... and his last three masses, written in Venice near the end of his long life (1699-1783), are both elegant and profound, equal to the best of Haydn's and Mozart's 'sacred' music. This Mass in G minor, Hasse's swansong, has moments of somber poignancy comparable to the portions of Mozart's unfinished Requiem that Mozart himself composed. And it has moments of resounding magnificence that approach the grandest of Beethoven's ceremonial music.
Unfortunately, it would be hard to convince anyone of that assessment on the basis of this botched recording, made in Dresden in 1990. I suspect that the live performance was thrilling enough, but the CD, like most CDs of oversized choirs, is more rumble than sonority. The choir was founded in 1969 and included roughly three dozen enthusiastic amateurs at the time of this recording, from the Thuringian cities of Jena, Erfurt, and Weimar. It performed "weekend concerts" in the churches of those cities and elsewhere in Saxony. It billed itself as a "Singkreis", in other words, a 'community chorus', and that's what it sounded like. I realize that I sound condescending here, but music of this grandeur deserves more than a single recording by a semi-pro choir.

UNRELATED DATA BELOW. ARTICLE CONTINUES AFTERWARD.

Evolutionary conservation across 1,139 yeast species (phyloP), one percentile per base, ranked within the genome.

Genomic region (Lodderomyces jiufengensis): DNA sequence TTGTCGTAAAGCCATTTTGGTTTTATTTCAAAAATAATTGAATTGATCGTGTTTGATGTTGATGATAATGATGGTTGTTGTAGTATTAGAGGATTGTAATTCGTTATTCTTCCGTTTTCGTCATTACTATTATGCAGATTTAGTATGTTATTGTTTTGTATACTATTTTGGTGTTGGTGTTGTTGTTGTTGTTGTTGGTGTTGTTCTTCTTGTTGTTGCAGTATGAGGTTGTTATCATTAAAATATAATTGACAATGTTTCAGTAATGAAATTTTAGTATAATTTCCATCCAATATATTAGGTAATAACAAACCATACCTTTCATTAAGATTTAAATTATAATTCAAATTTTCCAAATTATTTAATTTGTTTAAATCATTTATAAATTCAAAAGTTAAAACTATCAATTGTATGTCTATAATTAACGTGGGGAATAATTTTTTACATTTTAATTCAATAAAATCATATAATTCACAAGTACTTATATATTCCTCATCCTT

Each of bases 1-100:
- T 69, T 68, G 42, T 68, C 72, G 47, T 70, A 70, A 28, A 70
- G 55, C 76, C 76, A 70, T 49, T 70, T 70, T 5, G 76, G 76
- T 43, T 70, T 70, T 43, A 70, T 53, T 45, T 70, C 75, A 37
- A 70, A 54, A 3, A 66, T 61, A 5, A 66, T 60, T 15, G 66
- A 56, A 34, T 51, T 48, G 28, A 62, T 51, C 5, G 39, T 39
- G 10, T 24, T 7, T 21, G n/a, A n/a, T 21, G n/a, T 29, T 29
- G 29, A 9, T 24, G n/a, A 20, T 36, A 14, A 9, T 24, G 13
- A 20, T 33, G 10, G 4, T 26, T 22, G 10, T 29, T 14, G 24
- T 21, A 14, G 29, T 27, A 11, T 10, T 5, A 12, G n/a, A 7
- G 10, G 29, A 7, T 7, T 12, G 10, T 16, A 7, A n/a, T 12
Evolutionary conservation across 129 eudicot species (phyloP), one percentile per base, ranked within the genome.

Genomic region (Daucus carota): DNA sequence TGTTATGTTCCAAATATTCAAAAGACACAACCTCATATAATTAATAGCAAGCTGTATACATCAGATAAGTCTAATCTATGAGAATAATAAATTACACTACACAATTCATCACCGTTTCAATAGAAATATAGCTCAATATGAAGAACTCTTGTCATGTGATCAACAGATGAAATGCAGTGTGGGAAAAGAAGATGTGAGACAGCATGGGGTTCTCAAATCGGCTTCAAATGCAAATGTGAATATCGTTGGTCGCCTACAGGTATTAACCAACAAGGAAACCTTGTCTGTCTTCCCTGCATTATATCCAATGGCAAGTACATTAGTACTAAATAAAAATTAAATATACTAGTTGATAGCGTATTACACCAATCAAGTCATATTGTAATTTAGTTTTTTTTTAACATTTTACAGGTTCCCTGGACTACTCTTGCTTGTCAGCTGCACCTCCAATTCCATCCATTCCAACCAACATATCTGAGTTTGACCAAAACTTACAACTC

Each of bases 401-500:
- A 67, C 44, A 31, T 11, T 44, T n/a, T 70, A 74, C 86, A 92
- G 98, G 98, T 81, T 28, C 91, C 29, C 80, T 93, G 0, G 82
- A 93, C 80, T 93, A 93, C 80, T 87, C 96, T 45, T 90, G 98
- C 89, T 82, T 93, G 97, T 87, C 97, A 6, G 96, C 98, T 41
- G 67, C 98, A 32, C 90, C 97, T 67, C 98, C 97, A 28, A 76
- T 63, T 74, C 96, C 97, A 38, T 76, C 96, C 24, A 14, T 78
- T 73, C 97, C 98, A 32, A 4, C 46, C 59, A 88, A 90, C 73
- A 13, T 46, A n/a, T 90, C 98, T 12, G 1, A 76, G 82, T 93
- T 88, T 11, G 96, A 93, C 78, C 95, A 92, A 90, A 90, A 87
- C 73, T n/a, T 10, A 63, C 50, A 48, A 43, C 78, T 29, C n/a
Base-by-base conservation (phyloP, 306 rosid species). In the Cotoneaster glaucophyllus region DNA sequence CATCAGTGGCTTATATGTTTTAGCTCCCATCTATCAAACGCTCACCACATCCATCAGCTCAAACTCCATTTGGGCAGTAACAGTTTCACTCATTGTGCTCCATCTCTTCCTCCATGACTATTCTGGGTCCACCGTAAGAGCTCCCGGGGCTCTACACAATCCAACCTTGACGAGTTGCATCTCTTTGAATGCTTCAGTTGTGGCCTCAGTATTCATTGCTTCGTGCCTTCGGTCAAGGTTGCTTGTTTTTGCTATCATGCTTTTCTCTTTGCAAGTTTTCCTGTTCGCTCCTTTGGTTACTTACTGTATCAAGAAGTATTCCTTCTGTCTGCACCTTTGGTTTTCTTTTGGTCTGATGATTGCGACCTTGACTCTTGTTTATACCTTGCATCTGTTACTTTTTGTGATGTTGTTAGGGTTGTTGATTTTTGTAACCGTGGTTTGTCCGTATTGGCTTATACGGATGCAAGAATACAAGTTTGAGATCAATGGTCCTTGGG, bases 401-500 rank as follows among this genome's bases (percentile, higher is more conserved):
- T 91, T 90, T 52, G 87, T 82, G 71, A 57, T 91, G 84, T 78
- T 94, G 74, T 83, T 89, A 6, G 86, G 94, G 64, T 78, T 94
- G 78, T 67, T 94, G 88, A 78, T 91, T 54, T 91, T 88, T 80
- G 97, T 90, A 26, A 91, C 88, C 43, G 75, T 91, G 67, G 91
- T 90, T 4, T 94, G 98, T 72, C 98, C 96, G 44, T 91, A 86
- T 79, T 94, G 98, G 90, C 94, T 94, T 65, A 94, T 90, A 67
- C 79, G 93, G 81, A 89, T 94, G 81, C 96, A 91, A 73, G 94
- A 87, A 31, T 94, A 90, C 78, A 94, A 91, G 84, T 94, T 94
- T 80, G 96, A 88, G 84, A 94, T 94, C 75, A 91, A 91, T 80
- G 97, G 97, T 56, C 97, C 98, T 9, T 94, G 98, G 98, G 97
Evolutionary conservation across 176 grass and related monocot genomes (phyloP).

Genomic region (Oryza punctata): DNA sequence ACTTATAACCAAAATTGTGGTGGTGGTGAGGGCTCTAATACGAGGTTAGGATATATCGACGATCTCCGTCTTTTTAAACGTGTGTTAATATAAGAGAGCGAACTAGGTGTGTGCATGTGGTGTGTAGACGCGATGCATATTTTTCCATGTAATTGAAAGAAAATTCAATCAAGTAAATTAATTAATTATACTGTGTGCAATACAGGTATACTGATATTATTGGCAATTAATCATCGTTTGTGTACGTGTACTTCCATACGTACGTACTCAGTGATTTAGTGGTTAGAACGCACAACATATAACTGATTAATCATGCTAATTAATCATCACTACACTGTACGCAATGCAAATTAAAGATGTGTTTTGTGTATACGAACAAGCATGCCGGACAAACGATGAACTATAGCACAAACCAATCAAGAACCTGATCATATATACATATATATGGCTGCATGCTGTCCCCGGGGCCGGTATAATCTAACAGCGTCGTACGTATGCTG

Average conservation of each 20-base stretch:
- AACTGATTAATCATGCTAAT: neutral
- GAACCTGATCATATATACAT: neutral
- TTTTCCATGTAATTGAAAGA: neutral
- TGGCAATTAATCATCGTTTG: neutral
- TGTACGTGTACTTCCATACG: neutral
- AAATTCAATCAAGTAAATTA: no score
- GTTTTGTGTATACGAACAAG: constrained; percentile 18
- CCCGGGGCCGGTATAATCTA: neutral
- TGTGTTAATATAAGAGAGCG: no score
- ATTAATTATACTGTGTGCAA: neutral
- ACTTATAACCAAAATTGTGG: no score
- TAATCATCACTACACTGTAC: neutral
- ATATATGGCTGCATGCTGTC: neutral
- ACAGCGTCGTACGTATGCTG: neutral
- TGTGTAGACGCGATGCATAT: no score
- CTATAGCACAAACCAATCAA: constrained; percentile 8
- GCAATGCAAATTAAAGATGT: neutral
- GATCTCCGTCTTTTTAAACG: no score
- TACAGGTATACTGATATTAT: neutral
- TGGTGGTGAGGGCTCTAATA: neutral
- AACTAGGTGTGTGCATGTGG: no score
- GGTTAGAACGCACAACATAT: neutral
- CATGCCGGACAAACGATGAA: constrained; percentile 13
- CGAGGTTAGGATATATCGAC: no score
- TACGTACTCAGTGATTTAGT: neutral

And the muddy acoustics of a semi-pro choir isn't the worst of this CD. The soloists range from fair to dreadful, with soprano Dagmar Schellenberger, who has the largest role, sounding exactly like the pastor's wife in a small Lutheran congregation, the sort of voice that almost ruined Bach for me in my boyhood. Schellenberger has absolutely no notion of 18th C vocal technique. Alto Alex Köhler is marginally better, as are the tenor and bass soloists, but their roles are too small to compensate for Schellenberger's dire warble.
The "Virtuosi Saxoniae" were performing on 20th C instruments in 1990, as I think they still do today, but the instrumental work on this CD is by far the best of it. Conductor/trumpeter Ludwig Güttler handles the tempi and dynamics of this music quite effectively; his overall "interpretation" deserved better singers. Güttler is a bit of a mountebank with his fraudulent "corno da caccia", an instrumental unicorn that looks and sounds like a mellophone. But this performance could have been so much better, under his baton, with capable soloists and a smaller, better-trained chorus.
Bottom line? It's gotta be done again.